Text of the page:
Vasti Jackson, a renowned international guitarist has boldly call-out propounders of music streaming technology saying that, contrary to popular narratives that online distribution of creative materials is the new business of the new world, it does not make business sense to stream materials online as creators.
Speaking at the second edition of the Beyond The Return Conversations series organized by the Ghana Tourism Authority, under the theme “business of music”, Vasti made bold observations that, the culture of streaming rather killed the business of music.
This goes to confirm a statement by music entertainment journalist and board member of 3 Music Awards, Kelly Nii Lartey Mensah who also made similar suggestions for the industry to support hardware sales because online streaming bring little profit compared to previous CD purchases.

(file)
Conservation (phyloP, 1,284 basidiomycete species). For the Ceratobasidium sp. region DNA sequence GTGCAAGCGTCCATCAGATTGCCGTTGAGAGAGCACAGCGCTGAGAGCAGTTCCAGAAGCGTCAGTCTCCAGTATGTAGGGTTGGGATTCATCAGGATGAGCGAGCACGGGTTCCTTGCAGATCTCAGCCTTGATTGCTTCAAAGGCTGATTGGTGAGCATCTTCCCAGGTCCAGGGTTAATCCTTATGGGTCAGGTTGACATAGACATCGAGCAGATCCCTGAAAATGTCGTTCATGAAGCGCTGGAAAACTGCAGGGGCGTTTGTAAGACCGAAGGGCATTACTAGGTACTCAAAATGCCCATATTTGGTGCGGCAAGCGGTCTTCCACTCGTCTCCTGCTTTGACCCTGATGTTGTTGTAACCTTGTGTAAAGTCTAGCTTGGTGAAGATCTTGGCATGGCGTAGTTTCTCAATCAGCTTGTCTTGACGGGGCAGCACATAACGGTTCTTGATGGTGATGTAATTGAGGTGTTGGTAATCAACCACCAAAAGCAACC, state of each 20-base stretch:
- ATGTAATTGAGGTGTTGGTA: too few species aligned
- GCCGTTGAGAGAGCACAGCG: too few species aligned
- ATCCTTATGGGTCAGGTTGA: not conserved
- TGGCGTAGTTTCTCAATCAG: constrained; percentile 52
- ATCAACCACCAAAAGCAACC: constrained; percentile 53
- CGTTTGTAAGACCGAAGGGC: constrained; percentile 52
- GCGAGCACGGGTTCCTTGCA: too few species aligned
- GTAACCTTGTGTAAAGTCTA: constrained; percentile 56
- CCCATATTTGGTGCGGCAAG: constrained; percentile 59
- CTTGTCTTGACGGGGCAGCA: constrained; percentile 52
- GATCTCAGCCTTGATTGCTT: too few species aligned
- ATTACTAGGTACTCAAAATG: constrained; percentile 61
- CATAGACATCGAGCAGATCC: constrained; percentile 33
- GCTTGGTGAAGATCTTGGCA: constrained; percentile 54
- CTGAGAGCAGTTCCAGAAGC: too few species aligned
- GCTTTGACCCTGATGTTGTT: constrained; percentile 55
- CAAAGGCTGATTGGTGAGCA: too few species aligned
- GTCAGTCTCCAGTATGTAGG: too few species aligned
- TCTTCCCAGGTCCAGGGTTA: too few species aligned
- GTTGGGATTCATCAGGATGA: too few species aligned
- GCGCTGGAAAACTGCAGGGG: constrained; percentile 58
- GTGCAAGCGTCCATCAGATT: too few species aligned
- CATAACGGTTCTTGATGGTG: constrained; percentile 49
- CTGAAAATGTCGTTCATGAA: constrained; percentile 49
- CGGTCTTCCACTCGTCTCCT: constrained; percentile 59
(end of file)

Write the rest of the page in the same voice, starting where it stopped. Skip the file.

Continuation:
“You think you are making hits with streaming numbers but you are not making money.” Vasti said on how the streaming platforms and aggregators take the chunk of money and give peanuts to the artistes when it comes to streaming.
It can be deduced that the impression created with news of artistes making strides with streaming numbers doesn’t impress the legendary guitarist.About The Beyond The Return Conversations
The Business of Music is a masterclass organized by the Ghana Tourism Authority, the Creative Council, Beyond the Return secretariat and The Bridge Zone – all under the auspices of the Ministry of Tourism, Arts & Culture.
The major topic for speakers was, ‘Finding Innovative Ways to Market Ghanaian Music to the Rest of The World’,. Speakers at the forum came from varied fields of the arts including; Malcom Xavier, Coriya Burns, Dontae Winslow, Glyn Aikins and Mark Okraku Mantey.
Vasti Jackson also talked about how streaming has affected music production.
“Streaming has devalued music,” he advised.
“Spend time to develop your craft than something you don’t develop,” he stated.
Vasti Jackson is guitarist, singer, songwriter and record producer. His album, ‘The Soul of Jimmie Rodgers’ won the Best Traditional Blues Album category at the 59th Grammys.